HPV vaccine
Gardasil, a Human Papillomavirus vaccine, is displayed at the Girls to Women Health and Wellness clinic in Dallas, Texas. [Representational image]Reuters

A Nigerian gynaecologist, Dr Nathaniel Adewole, has said that all sexually active Nigerians should take the Human Papilloma Virus (HPV) vaccine. He has said that it would be more beneficial for people having multiple sex partners. This is because the Human Papilloma Virus (HPV) is a major cause of cervical cancer.

The doctor's advice comes in the wake of the Medical journal, The Lancet, stating that around 800,000 women die of breast and cervical cancers per year and 90 percent of the deaths occur in developing countries, which includes Nigeria.

Adewole also revealed that most women in sub-Saharan Africa die of cervical cancer and has advised women belonging to that region to get a regular Pap smear test and cervical screening; doing so would help in detecting or treating the issues at an early stage.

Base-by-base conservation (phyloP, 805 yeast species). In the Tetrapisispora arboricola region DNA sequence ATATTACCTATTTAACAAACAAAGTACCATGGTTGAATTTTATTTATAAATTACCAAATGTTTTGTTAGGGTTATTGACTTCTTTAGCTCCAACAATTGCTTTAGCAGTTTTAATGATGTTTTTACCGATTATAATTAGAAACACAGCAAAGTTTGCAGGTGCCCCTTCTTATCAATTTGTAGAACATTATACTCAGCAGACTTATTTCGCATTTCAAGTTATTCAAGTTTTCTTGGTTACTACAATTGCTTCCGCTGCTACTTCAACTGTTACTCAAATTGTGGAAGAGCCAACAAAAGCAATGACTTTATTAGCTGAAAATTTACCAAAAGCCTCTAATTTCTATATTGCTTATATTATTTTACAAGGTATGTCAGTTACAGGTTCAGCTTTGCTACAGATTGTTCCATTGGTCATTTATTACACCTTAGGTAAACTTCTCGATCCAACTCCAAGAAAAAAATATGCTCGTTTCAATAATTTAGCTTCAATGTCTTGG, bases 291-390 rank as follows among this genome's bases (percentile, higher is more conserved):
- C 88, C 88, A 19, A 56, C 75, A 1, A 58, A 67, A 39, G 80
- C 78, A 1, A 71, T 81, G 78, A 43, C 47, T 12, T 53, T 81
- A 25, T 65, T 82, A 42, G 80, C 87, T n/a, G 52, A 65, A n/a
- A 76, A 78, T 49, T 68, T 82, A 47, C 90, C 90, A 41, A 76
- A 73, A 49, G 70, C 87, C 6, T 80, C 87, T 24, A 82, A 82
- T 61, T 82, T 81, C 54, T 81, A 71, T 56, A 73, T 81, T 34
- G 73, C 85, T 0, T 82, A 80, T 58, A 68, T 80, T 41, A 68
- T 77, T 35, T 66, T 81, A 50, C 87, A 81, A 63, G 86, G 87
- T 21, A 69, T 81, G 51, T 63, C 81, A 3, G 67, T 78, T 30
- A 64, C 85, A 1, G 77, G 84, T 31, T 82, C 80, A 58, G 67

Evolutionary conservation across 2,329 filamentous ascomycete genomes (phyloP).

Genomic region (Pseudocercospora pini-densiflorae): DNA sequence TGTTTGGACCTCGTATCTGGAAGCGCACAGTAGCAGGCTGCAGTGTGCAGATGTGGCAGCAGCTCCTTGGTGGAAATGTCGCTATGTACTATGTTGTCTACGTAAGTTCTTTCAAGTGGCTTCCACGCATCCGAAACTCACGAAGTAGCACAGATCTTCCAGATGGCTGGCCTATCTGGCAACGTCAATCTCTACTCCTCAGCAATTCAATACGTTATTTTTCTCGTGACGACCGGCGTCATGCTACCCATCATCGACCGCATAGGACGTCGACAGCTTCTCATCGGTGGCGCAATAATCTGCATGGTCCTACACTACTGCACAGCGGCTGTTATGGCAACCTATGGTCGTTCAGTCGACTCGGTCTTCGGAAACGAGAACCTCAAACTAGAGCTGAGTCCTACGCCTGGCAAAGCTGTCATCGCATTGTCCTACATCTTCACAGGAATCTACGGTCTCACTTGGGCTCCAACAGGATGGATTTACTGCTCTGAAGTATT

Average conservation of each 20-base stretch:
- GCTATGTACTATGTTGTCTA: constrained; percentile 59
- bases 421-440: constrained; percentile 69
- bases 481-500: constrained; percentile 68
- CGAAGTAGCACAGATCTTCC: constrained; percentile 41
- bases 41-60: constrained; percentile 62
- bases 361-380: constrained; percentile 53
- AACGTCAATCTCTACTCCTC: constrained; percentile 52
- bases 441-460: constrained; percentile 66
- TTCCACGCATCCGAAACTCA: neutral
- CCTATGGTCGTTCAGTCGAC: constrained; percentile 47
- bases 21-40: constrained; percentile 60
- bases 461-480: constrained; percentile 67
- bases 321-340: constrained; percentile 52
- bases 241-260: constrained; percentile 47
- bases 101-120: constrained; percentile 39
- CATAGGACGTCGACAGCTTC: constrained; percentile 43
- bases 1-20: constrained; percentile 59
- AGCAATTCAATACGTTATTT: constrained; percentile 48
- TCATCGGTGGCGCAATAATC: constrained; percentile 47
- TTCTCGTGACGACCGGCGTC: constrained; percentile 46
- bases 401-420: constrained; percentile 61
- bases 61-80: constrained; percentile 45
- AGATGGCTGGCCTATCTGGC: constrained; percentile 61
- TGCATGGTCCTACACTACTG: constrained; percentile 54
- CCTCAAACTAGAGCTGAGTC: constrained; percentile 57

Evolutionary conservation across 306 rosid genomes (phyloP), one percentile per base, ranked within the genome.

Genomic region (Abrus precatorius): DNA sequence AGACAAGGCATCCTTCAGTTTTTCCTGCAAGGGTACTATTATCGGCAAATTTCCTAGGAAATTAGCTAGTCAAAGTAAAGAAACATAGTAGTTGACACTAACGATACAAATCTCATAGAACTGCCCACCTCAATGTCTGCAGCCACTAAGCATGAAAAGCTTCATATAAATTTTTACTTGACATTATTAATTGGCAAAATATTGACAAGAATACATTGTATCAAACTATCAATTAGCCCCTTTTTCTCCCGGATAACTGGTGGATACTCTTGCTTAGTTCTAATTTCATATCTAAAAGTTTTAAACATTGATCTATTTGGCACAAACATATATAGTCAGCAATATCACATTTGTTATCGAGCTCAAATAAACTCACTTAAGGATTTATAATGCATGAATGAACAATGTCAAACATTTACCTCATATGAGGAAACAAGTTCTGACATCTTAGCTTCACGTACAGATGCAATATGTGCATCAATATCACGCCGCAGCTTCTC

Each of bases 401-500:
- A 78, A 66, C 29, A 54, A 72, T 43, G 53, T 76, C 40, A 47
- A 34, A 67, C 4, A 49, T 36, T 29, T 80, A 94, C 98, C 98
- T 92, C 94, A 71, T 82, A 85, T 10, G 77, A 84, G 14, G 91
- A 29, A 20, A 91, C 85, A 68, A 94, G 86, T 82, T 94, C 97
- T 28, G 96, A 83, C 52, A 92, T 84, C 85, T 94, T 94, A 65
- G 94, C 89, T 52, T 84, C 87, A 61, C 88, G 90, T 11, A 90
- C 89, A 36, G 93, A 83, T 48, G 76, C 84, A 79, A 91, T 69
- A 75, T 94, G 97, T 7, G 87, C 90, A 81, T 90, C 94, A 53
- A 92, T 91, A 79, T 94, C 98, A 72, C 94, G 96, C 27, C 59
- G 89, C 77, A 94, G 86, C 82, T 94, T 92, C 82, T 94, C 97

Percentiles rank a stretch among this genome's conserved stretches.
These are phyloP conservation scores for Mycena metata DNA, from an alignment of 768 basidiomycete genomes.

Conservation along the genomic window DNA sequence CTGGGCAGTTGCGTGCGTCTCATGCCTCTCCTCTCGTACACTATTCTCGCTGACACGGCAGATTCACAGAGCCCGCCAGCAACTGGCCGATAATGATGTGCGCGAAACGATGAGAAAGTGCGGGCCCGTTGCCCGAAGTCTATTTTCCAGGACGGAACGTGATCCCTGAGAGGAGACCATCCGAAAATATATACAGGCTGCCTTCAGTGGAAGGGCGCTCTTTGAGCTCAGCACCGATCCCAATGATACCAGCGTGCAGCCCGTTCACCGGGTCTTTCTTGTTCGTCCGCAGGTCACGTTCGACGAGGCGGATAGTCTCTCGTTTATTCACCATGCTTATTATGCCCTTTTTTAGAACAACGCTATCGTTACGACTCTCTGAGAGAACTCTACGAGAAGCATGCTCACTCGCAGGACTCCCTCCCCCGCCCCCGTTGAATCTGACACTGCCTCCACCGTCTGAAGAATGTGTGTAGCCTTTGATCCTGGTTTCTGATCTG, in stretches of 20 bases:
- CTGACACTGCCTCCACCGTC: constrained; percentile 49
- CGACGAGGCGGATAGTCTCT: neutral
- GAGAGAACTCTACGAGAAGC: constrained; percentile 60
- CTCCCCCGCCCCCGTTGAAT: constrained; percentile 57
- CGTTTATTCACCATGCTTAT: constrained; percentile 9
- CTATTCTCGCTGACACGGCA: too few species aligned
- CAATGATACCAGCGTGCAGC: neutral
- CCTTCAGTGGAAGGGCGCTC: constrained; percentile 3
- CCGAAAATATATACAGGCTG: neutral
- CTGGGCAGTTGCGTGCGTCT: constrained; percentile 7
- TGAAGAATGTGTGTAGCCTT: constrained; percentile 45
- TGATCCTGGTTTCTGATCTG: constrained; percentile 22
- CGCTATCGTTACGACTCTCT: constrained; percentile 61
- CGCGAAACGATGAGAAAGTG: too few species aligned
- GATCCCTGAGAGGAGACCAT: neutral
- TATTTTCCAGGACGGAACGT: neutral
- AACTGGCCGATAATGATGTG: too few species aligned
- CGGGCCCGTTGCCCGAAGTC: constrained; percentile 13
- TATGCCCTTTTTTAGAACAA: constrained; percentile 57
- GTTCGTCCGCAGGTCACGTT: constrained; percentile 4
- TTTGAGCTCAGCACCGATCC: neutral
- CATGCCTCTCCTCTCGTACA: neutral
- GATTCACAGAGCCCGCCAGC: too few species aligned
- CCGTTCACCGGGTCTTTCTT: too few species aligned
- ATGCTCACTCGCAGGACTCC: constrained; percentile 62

"Any man or woman who has multiple sex partners stands a high risk of contracting the virus. The virus cannot be cured, it can only be managed. The virus can be transmitted from man to woman, especially those who have multiple sex partners," stated Dr Adewole, as quoted by today.ng.

"It is better when you are not HPV exposed. You know most viruses do not have treatment, they can only be managed," he added. He says people who have unprotected sex, multiple sex partners and get exposed to sex at an early age are prone to contracting the HPV.

"A person can take the vaccine to prevent him/her from contracting the virus and a woman who is not HPV positive can take the injection in order to prevent it. The best advice for the man if he has it already is that his wife should go for screening,'' Adewole said.

According to him, women, who are found to be HPV positive, should continue getting their Pap smear screening and women not suffering from the same should get tested at an interval of three years in order to prevent any unfortunate contracting of the virus and development of the cancer later.